Read the full article by Pat Elder (Military Poisons)
“In a surprising and welcome development, the Veterans Administration, (VA) has awarded Fort Ord veteran Mark Elude O’Bar a 100% disability compensation rating for colon cancer while citing links to PFAS found on the base.
The VA examiner wrote that the evidence shows O’Bar was diagnosed with colon cancer and that participation in a Toxic Exposure Risk Activity (TERA) is confirmed, based on his verified service in Fort Ord, CA. The VA cited the November 17, 2022 article in Military Poisons – ‘Concentrations of PFAS in groundwater at Fort Ord are more than 20,000 times over EPA limit.’
Julie Akey, who once lived at Fort Ord and is battling cancer, created a spreadsheet with demographic information and the diseases of 1,250 people who lived on base. (See it here.) This is an amazing achievement, an historic moment.
Julie had been diagnosed with Multiple Myeloma. She set out to find others in her neighborhood and on the base who might be similarly afflicted. She found 138 people diagnosed with the deadly blood cancer.
She reacted to today’s news: ‘In the past the VA has consistently denied disability claims due to the contamination at Fort Ord. I’m thrilled that a few approvals are finally trickling in and I’m cautiously optimistic that many more will finally be approved, including my own.’
The VA’s approval for PFAS-related illness is good news for the many thousands of scattered and diseased Fort Ord veterans and their dependents. They all breathed the air and drank the water.
Many with cancers and deadly diseases caused by the Army at Fort Ord were deeply disappointed by a recent decision of the Agency for Toxic Substances and Disease Registry (ATSDR) to severely limit its investigation of deadly and widespread contamination on the base.
The ATSDR refuses to examine the potential for deadly contamination after1994 when many who served at Fort Ord are known to have suffered and died from various cancers and diseases.
The ATSDR refuses to examine PFAS contamination at Fort Ord because it says PFAS were not sampled in drinking water during the arbitrary 1985 – 1994 timeframe it is focused on. The DOD has known of the adverse health affects of PFAS since the 1970’s.
Asked how the VA’s decision might affect the intransigent ATSDR, Julie Akey said she was was not confident this development would change anything.
It is noteworthy that the VA’s recent decision regarding Mr. O’Bar covers the period from July 12, 2023 because this is the same period when the Army published its most recent report showing frightening levels of PFAS in the groundwater at Fort Ord.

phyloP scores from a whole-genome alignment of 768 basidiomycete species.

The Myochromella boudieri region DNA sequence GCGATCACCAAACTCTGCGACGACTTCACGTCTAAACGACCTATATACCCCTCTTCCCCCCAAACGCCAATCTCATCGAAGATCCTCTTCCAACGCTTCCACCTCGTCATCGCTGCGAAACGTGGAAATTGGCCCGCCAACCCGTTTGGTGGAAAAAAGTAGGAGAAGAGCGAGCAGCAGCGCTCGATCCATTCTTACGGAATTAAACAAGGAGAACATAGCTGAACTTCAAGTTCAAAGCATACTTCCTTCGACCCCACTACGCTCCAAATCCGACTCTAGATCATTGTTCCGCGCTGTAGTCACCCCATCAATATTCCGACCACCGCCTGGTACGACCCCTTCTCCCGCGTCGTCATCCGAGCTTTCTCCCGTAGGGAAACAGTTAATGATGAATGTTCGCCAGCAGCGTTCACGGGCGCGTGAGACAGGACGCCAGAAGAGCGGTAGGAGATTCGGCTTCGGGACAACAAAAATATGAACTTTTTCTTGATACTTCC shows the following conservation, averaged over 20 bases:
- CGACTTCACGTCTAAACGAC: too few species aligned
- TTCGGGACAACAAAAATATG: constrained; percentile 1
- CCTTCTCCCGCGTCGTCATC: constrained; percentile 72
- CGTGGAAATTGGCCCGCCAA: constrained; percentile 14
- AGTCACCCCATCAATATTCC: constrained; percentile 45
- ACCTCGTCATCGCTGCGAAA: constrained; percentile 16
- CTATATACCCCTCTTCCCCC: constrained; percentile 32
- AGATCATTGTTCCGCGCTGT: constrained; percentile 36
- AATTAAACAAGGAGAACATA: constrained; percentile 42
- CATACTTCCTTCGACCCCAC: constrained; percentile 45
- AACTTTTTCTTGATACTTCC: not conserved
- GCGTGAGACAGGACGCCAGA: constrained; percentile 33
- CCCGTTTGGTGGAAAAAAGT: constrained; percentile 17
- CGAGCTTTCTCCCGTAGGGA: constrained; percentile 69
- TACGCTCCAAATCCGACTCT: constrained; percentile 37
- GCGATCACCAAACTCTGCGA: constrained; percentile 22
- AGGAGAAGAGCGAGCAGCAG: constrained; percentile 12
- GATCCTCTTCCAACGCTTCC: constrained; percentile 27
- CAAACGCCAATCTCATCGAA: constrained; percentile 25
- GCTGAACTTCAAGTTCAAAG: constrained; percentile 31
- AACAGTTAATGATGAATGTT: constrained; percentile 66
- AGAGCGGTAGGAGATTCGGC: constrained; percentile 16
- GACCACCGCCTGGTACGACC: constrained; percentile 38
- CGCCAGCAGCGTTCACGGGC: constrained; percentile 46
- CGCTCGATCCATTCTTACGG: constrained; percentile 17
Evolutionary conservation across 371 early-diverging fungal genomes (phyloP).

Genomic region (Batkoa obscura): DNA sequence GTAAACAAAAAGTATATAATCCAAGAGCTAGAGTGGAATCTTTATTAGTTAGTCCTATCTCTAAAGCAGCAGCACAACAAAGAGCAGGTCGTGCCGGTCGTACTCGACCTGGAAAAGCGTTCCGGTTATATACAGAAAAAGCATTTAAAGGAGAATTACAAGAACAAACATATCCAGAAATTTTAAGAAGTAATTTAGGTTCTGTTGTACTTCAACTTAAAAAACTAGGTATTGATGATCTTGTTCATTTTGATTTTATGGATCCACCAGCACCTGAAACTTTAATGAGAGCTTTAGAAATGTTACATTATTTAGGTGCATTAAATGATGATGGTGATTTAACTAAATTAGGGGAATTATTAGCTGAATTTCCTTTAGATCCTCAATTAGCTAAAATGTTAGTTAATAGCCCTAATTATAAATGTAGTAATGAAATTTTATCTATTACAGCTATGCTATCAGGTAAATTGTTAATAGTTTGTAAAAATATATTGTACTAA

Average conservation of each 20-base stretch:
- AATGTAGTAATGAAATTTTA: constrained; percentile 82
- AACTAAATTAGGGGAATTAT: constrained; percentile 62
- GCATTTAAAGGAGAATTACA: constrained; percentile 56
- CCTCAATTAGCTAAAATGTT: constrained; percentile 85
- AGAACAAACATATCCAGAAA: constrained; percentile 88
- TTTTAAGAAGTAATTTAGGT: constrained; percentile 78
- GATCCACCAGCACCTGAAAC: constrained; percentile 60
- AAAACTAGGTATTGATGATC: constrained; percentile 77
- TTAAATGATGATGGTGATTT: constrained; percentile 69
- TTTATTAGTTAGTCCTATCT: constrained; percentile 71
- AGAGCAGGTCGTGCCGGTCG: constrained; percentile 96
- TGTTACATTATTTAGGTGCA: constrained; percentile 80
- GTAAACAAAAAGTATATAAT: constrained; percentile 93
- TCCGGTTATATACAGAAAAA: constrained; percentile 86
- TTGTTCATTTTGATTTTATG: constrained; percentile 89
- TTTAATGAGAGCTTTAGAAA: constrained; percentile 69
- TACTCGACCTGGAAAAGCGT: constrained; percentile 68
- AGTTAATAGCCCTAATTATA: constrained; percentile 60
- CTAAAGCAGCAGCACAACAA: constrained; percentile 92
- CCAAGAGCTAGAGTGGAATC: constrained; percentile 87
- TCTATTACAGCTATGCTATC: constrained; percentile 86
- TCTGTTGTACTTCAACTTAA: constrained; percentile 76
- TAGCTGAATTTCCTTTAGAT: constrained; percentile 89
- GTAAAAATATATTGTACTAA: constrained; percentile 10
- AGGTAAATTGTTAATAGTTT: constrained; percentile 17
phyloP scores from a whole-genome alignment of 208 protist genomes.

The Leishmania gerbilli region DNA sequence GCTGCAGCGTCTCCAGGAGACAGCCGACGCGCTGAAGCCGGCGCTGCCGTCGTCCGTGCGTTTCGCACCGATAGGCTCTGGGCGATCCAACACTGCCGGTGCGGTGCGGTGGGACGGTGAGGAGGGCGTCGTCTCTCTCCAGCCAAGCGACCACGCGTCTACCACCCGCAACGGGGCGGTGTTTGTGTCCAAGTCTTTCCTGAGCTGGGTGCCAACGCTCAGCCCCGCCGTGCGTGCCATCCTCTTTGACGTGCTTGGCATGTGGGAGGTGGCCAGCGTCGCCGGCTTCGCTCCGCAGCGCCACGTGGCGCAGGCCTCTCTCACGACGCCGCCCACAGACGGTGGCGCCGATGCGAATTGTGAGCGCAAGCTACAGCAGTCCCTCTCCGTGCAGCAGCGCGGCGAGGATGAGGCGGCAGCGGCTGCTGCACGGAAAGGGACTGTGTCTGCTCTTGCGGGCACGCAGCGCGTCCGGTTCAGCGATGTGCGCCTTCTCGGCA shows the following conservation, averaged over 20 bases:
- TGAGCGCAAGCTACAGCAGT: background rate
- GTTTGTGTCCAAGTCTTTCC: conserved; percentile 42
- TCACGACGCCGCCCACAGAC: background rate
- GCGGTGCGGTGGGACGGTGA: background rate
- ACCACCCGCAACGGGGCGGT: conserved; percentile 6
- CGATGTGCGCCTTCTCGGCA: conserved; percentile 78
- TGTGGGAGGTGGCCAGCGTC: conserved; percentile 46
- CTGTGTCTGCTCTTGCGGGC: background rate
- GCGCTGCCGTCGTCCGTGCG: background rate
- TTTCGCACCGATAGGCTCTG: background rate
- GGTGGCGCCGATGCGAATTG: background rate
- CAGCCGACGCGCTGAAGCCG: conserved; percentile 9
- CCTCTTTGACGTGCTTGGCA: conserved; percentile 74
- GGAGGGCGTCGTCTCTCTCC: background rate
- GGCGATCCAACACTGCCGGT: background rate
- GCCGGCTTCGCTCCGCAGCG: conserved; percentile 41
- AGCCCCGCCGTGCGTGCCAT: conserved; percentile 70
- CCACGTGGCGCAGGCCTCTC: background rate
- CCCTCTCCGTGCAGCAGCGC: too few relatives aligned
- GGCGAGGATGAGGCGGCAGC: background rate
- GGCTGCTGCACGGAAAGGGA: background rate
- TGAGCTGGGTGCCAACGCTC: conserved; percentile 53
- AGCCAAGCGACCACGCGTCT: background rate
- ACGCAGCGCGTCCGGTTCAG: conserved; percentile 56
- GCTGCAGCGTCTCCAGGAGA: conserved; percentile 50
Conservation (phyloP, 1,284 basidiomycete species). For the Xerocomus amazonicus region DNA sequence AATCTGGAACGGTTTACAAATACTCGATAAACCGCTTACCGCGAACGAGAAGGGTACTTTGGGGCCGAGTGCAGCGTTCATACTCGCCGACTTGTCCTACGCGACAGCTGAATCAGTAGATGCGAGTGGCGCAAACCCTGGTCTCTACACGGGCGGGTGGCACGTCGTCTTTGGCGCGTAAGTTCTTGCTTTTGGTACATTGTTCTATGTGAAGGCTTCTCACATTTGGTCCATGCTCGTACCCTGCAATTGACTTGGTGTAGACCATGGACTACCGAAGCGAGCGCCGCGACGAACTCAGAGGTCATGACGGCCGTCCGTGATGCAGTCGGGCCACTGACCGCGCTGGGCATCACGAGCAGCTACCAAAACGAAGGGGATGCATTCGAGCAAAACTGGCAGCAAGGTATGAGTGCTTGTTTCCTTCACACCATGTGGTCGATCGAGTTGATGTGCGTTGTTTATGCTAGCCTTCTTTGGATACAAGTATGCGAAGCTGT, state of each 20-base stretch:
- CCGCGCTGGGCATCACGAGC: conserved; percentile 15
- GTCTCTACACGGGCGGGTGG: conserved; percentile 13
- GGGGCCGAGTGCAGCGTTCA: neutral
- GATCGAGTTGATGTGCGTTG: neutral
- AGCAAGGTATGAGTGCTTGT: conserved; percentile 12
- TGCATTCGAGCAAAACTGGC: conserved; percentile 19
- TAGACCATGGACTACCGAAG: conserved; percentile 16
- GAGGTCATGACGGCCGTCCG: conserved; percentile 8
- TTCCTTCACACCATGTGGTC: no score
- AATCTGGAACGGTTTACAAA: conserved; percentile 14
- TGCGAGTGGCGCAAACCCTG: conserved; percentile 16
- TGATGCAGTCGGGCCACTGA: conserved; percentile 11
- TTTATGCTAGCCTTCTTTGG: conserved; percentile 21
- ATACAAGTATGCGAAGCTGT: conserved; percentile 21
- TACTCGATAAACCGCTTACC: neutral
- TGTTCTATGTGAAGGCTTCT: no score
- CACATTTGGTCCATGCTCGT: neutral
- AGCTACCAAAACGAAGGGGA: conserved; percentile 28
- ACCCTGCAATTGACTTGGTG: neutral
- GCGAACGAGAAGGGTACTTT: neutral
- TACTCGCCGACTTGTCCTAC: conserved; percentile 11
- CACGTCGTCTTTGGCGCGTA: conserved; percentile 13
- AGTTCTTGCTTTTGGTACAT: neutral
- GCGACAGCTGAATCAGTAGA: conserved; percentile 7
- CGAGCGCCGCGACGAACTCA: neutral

Let’s back up a moment.
The Military Poisons article referenced by the Veteran’s Administration in the O’Bar case cites:
Table 3. Summary of Groundwater Monitoring Analytical Results, March 7, 2019 of the Army’s Basewide Review on Perfluorooctanoic Acid (PFOA) and Perfluorooctane Sulfonate (PFOS).
PFOA was found in groundwater at 113 parts per trillion, (ppt) while PFOS was found at 447 ppt. The tests were conducted in 2019.
New tests by the Army show extremely dangerous levels
In November 2022 new tests of the groundwater at 99.5 feet below the surface contained 19,000 ppt of PFOS, 1,340 ppt of PFOA, and 47,555 ppt of total PFAS.
19,000 ppt of PFOS is 950,000 times over the EPA’s Interim Lifetime Health Advisory of .02 ppt and the PFOA concentrations of 1,340 ppt are 335,000 times over the EPA’s threshold of .004 ppt. Let that sink in.
See Table 7. Site 40A ‐ Site MW 40A-01-A Site Inspection Narrative Report Per- and Polyfluoroalkyl Substances Former Fort Ord, California Prepared for: U.S. Army Corps of Engineers, July 2023
The former Fire & Rescue Station is adjacent to Site 40A. Review of historical aerial photos indicate this area may also have been used as a landfill, creating a deadly double punch at Fort Ord. Following is a chart describing PFAS compounds and their concentrations in the aquifer under Fort Ord, California.
We must keep in mind that the consumption of these chemicals is unsafe, especially for pregnant women and the developing fetus.
The EPA, which is great on the science but lousy on the enforcement end of things, has set advisories at a tiny fraction of one part per trillion for PFOS and PFOA. The EPA has also stated its intention to eventually regulate PFHxS, GenX chemicals, PFNA, and PFBS.
See the National Institute of Health’s PubChem for more on the human health effects of these chemicals.”…